One of the most difficult things about working in the emergency department was making a phone call. Not just any phone call, but a call at midnight, or 2 a.m., a call to a parent who might be waiting for his teenager to return home from an evening out with friends. A call that would change a family forever. A call that no one ever wants to make. A call to say “I am calling about your son. He has been in a car crash and is in the emergency department. Can you come to the hospital? . . . Is there someone who can come with you?” It is the call that parents dread, and that we dreaded making. And, it is a call that doesn’t have to happen.
In 2010, more than 2,200 families of teens ages 16-19 received a phone call, or were visited by police officers bearing tragic news. On average, in 2010, 7 teens ages 16-19 died each day from injuries due to motor vehicle crashes; 48 teens per day were hospitalized and 770 teens per day were treated and released from emergency departments for injuries due to motor vehicle crashes. Parents can take action to reduce their chances of being awakened by the dreaded phone call.
You can keep your teen safe on the road using these 5 actions:
1. Give your teen rules and safe ways to practice their driving skills.
Teens do learn by watching other drivers and by studying for their permit, but experience is the best teacher. Crash risk is particularly high for teens during the first months of licensure. Graduated drivers licensing (GDL) laws are designed to give teens more responsibility only as they gain more experience. Learn about the GDL law in your state, and have your teen follow it.
2. Set rules for the road with a parent-teen driving agreement.
The most comprehensive GDL programs can reduce fatal crashes by roughly 20% to 40% among 16-year-old drivers. Your state’s GDL law will get you and your teen started, but you can fill in any gaps by creating a formal driving agreement with your teen. At a minimum, the agreement should include the following:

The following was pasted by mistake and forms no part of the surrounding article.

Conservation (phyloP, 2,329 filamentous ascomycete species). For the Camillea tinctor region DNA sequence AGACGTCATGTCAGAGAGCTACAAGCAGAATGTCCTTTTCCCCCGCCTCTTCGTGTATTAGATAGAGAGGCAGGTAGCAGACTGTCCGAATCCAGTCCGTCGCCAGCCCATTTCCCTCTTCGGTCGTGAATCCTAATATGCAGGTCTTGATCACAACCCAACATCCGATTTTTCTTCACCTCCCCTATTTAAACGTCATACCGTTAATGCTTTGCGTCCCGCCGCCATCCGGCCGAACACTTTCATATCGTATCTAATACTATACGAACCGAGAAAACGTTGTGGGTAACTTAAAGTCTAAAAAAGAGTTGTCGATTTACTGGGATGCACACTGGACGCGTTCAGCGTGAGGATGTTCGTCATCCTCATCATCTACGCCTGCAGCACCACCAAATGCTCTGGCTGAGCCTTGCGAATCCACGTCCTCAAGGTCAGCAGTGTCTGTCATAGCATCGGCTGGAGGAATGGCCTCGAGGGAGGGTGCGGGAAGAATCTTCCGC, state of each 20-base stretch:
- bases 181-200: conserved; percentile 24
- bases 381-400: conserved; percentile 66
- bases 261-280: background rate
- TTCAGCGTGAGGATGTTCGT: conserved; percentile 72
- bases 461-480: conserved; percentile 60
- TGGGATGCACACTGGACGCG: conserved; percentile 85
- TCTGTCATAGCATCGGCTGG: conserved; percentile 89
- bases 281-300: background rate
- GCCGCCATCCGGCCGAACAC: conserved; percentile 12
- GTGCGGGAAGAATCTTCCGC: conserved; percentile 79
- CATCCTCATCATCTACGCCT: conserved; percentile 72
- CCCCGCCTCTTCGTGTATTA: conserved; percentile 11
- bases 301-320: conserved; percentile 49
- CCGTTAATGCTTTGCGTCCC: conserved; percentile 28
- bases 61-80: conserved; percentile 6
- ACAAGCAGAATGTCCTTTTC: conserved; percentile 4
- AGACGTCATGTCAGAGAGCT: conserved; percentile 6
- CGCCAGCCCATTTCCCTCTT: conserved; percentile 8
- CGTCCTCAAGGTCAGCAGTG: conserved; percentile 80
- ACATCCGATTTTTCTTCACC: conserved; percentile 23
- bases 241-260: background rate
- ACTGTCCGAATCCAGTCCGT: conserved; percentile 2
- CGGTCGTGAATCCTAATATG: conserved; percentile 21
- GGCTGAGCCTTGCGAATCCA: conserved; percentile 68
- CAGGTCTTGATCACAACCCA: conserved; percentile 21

- Never drink and drive
- Never get in a car with a driver who has been drinking
- Wear a seat belt on every trip
- Limit nighttime driving
- Limit the number of teen passengers
- Never use a cell phone or text while driving
- Obey speed limits
3. Make sure your teen has a safe way to get home.
In 2011, almost a million high school teens drank alcohol and then got behind the wheel. And 1 in 5 teen drivers who were involved in fatal crashes in 2010 had been drinking. One way to keep your teen safe is to tell them that they can call you for a safe ride home.
4. Model safe driving.
Our children learn from us – and that includes driving. Long before they are old enough to drive, children watch their parents to learn what is acceptable to do while driving. Parents can lead by example, by wearing their seat belts, obeying speed limits, not drinking and driving, and not using a cell phone or texting while driving.
5. Keep learning about how to keep your teen safe on the road.
CDC’s Injury Center studies motor vehicle crashes to find the best ways to prevent them. We put this science into action in many ways – one is by sharing what we learn.
This week, CDC is hosting a Facebook Chat on the Parents Are the Key Facebook page. You can join this chat October 19 from 10:00-11:00am ET to discuss ways parents can encourage safe driving. Topics that will be discussed include beginning the safe driving conversation with your teen, what works to prevent teen driving crashes, and what steps you can take to keep your teen safe.